Thomas Mann’s persona fits bulkily into much of his fiction, like an outsize old-fashioned oblong brass-tacked trunk—the sort that Gustave Aschenbach might well have had carried into his suite at the Hotel des Bains on the Lido, in Death in Venice. Mann was almost insistently conscious of this autobiographical presence. He writes to Felix Bertaux in 1923 explaining that Death in Venice is the autobiographical Tonio Kröger “retold at a later stage of life,” while Tonio Kröger itself is the autobiographical continuation of Buddenbrooks.
In his early letters to Katia Pringsheim, later to become his wife, he writes of himself as though he were emerging from the chrysalis of Tonio Kröger. He confesses that up to the time of meeting her, “where I had loved I had always despised. The mingling of longing and contempt, ironic love, had been my most characteristic emotion. Tonio Kröger loved ‘life,’ blue-eyed commonness, nostalgically, mockingly and hopelessly. And now? A being sweet as the world…: ‘something absolutely and incredibly new!’ ” This echoes “Welch ein fremdes, neues Leben!” bringing us back, as so often with Thomas Mann, to the universe which is Goethe. Life is literature even when he has emerged from the chrysalis of Tonio Kröger.
In dramatizing the hero as the artist living his life but always conscious of his art (and thus introducing a note of “insincerity” into living) Thomas Mann was, in the first decade of this century, very much of his time. The idea that the Dichter, the imaginative writer, had, for the purpose of creating a work about, and yet detached from, himself—and in order to relate himself to the world around him—to adopt a deliberately self-conscious pose, make and wear a “mask,” still lingered on from the 1890s. With Tonio Kröger, as with Stephen Daedalus, the mask became the persona of the writer himself.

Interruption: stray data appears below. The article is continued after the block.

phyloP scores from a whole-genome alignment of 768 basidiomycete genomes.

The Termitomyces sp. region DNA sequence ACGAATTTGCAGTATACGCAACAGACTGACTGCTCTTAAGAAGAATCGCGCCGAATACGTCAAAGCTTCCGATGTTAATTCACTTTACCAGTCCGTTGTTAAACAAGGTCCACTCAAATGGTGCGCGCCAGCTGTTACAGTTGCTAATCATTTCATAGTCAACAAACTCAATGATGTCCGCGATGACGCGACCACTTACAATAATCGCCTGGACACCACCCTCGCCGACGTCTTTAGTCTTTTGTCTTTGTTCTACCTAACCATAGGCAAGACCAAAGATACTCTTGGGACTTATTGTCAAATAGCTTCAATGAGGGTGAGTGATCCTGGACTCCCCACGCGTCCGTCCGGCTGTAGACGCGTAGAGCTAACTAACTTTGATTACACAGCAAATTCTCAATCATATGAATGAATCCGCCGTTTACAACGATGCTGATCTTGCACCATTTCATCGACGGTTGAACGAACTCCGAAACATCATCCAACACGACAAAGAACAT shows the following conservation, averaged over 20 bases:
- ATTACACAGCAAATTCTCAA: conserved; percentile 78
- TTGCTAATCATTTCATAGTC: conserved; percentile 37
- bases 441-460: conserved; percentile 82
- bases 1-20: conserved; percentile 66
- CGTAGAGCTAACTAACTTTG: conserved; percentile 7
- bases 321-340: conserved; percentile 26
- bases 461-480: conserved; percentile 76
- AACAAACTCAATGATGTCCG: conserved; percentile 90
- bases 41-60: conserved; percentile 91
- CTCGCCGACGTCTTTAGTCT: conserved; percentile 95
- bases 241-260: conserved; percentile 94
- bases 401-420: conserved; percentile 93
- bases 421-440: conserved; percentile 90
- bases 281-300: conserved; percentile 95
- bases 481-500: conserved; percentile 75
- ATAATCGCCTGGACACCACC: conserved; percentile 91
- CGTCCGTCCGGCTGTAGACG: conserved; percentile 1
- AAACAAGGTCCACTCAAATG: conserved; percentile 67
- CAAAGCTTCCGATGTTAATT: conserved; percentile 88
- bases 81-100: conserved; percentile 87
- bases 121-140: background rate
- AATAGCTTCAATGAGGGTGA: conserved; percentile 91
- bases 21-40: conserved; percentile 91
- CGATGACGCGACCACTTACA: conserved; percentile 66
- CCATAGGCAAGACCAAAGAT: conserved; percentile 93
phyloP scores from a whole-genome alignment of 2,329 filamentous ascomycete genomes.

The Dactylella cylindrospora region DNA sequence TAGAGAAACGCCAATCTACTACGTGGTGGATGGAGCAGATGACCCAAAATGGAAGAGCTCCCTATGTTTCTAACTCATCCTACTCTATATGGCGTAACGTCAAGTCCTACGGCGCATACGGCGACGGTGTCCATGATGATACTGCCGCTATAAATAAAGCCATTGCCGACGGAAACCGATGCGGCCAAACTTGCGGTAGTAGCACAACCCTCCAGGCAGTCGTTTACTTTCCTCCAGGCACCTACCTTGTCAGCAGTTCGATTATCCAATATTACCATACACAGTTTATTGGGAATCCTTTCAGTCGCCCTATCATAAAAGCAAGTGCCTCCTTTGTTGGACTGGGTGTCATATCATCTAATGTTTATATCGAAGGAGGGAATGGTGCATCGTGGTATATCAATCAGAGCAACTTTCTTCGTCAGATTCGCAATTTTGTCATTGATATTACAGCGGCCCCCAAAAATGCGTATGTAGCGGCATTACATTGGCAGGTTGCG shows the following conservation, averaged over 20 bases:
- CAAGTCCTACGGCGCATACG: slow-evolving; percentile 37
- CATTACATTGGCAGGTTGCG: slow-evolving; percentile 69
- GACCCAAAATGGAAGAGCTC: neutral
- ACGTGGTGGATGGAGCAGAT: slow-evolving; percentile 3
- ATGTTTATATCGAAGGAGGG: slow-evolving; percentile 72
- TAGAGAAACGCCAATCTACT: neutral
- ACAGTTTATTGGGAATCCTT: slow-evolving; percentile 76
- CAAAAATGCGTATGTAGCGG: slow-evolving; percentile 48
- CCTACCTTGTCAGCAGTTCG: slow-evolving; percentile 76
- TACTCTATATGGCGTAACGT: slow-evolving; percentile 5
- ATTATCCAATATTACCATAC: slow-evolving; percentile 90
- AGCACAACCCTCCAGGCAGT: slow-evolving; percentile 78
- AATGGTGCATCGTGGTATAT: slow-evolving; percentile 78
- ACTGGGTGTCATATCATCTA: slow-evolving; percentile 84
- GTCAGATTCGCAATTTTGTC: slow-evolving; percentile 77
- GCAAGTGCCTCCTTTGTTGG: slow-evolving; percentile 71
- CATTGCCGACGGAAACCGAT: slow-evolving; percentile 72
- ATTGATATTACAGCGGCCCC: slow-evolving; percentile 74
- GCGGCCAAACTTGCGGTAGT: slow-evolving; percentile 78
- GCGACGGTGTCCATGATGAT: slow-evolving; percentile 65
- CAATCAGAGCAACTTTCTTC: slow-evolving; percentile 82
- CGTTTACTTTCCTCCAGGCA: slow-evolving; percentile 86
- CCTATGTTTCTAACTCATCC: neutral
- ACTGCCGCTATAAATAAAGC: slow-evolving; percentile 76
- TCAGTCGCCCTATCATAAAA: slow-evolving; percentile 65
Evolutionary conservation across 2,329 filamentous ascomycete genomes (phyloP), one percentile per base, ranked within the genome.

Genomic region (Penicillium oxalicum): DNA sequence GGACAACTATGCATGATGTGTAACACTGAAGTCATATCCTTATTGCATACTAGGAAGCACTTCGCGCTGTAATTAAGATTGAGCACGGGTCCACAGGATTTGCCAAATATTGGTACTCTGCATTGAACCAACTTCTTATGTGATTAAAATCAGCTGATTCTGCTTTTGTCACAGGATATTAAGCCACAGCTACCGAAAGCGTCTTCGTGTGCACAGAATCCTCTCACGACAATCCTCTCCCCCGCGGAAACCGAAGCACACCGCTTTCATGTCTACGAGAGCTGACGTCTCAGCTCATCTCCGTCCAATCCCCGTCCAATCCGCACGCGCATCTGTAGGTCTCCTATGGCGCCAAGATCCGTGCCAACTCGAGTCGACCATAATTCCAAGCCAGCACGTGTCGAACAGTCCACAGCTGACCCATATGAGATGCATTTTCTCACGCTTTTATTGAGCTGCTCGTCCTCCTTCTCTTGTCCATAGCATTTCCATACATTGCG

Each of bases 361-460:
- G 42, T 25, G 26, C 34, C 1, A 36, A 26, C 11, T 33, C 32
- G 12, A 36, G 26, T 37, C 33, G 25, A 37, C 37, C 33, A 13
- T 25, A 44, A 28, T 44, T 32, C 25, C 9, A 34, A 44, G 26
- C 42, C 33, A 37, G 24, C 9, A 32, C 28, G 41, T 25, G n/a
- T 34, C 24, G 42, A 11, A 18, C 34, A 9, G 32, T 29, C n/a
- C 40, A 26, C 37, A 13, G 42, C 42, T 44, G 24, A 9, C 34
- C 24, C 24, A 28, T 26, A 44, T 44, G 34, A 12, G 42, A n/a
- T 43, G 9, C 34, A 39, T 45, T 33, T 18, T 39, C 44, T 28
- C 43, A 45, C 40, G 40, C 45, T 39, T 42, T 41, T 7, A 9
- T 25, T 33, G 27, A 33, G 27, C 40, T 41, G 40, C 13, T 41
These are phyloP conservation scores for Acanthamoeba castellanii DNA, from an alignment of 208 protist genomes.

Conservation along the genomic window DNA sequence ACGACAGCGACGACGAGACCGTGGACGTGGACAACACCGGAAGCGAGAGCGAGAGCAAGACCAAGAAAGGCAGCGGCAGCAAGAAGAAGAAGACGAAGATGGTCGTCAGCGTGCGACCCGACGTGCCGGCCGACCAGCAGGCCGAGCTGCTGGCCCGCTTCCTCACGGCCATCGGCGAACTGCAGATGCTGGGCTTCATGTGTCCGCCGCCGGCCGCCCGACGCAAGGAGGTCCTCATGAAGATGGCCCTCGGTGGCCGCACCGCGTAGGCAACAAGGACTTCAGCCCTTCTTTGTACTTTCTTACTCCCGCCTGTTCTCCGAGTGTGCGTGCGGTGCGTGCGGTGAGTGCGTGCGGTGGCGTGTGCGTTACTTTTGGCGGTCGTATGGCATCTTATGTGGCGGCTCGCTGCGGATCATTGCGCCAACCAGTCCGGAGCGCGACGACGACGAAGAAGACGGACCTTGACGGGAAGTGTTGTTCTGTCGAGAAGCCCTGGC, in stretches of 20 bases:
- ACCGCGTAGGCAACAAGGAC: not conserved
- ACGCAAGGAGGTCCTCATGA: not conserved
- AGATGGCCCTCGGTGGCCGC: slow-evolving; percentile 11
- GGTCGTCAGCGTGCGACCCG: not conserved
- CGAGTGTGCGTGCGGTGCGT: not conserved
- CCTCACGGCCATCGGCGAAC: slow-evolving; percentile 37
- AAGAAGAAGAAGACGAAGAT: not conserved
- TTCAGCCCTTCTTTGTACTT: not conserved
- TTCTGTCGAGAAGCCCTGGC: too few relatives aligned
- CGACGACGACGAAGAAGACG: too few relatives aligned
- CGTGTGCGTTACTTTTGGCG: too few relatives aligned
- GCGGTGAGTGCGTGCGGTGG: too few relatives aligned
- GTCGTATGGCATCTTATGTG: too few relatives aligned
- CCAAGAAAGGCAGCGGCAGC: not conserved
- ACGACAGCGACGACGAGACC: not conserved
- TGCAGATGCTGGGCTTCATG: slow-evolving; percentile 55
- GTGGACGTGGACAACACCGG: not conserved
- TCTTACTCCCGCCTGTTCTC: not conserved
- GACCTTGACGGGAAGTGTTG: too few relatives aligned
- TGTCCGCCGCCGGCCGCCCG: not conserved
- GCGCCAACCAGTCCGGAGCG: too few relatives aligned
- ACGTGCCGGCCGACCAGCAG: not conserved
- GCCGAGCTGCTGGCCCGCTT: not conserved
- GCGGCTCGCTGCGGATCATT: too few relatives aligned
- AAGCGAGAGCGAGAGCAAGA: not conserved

The Stephen Daedalus persona ultimately became absorbed into the dream, larger than the poet’s individual character, of Finnegans Wake. A disappearance of the figure of the subjective artist into objective art also takes place with Thomas Mann, a process beginning with The Magic Mountain and finally achieved in Doctor Faustus. But the process of objectivization in Mann is very different from that in Joyce. For with Mann the external world does not become transformed into a Joycean inner world (a kind of subjectivity which becomes objective—objective, say, as sleep—by being flooded with unconscious forces). The Joycean imagination implicitly stakes claims to be more significant than the historically real world (hence Joyce’s remark to Cyril Connolly shortly before the outbreak of war, to the effect that what happened in his Paris workroom was more important than those insignificant events going on outside).
In Mann’s work the historic and contemporary retains its outsideness. He is a Wagnerian spellbinder, a mythmaker, but the myth always refers back to the real world: the shallow Bohemians sitting in the Munich cafés, the fact that Venice is, or was, an unsalubrious …